Principal Clint Hall reported daily summer school enrollment in the elementary is 155 students a day.
Principal Marcella Swatosh said summer school enrollment in the middle school is 118 students, and curriculum includes geo-caching, hunter safety, and field trips.
In high school, Principal Teresa Nash noted student enrollment for summer school was 191 students.
Board members were asked to review committee assignments, and contact the administration office if there were changes for next year.
The next regular session of the board is scheduled for Thursday, July 21, at 6:30 p.m., in the board of education room. Meetings are open to the public.
Email Sent to Bart Ellison from the MSBA Attorney
June 15, 2016
Bart J. Ellison
Ava R-1 School District
I am writing this letter in response to your e-mail requesting advice. MSBA attorneys represent the district and only the Board can waive the district’s attorney-client privilege and decide to make this communication public. Therefore I do not have the authority to consent to your request to read this letter to the public. However, if the Board votes to do so, I do not object.
Can the Board Sell a Bus Route?
I have not found any legal authority that recognizes a bus route itself as property that can be sold, even if a school district wanted to do so. I believe the legal opinion on this subject issued by the district’s attorney, Virginia Fry, to Richard Ashe in November, 2015 is clear and accurate. I encourage the district to review her opinion again.
Bus drivers acting as independent contractors can have a property interest in a service contract during the term of the contract. However, that property interest ends when the contract ends. A service contract does not create permanent property.
Even if the district could sell a bus route, I would strongly advise against doing so. District enrollments change and therefore the district’s transportation needs and bus routes change as well. The Department of Elementary and Secondary Education (DESE) regulations require school boards to vote on bus routes twice a year for this very reason. 5 CSR 30-261.010(1)(B) DESE regulations specifically require routes to be “safe and cost efficient” and they must meet or exceed the State Board of Education’s minimum requirements. Some of those requirements include a prohibition against deadheading, a requirement that a single bus should be used on multiple routes when possible, and all school buses should be loaded at or near capacity. 5 CSR 30-161.010(4)(B)3. If a bus route was owned or perceived to be owned, the Board’s vote to approve the bus routes would be superfluous. The district would also have difficulty complying with state law that requires that bus routes are run efficiently.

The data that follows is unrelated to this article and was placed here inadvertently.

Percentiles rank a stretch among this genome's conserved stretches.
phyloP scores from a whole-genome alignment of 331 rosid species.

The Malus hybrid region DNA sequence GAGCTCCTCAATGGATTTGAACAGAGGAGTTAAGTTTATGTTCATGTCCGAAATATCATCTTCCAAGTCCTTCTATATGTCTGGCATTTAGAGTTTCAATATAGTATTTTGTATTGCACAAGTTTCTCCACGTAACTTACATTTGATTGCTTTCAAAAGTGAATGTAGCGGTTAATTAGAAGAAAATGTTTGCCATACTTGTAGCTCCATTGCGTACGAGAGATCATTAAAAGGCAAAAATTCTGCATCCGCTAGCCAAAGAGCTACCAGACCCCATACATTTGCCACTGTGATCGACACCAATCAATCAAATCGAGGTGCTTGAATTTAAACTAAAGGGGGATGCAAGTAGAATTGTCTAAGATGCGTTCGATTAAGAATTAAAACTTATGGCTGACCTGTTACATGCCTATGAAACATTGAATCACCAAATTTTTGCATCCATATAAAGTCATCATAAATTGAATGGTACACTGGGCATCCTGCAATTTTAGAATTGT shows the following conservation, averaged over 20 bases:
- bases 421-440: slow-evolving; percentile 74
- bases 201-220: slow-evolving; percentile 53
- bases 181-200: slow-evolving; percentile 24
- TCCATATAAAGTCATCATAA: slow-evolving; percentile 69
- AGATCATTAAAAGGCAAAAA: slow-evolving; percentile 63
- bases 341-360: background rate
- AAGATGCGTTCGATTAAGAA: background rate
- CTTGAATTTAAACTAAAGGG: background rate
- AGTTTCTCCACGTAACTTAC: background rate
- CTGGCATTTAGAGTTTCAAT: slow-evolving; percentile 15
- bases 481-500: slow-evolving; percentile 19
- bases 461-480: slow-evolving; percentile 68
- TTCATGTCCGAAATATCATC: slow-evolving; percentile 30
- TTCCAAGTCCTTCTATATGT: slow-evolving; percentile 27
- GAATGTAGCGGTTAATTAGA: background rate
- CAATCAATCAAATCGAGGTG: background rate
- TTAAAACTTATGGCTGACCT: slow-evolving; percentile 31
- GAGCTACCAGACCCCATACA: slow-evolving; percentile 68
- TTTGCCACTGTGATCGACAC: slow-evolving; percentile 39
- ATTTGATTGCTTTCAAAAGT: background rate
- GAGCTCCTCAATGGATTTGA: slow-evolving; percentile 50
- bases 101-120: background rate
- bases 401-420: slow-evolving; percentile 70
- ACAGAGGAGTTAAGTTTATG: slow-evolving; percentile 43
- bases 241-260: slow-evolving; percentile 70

The Proposed Document
I have serious concerns about the document you have asked me to review and I sincerely hope that the district shares this alleged contract with Virginia Fry prior to discussing or executing it. Here are a few of my concerns:
I have no idea what kind of document this is and I am unclear as to what it is supposed to do. It seems to try and sell a “transferable and renewable contract.” However, there is no evidence that such a contract exists that can be sold. It is unclear what the terms of this alleged contract are or whether the terms of the contract itself would allow it to be transferred.
This document also attempts to be the contract it is trying to sell, and sets out some terms of the contract, particularly the conditions for termination. The last sentence of this document also indicates this could be an employment contract, as it refers to “other employees” as if the bus driver is an employee.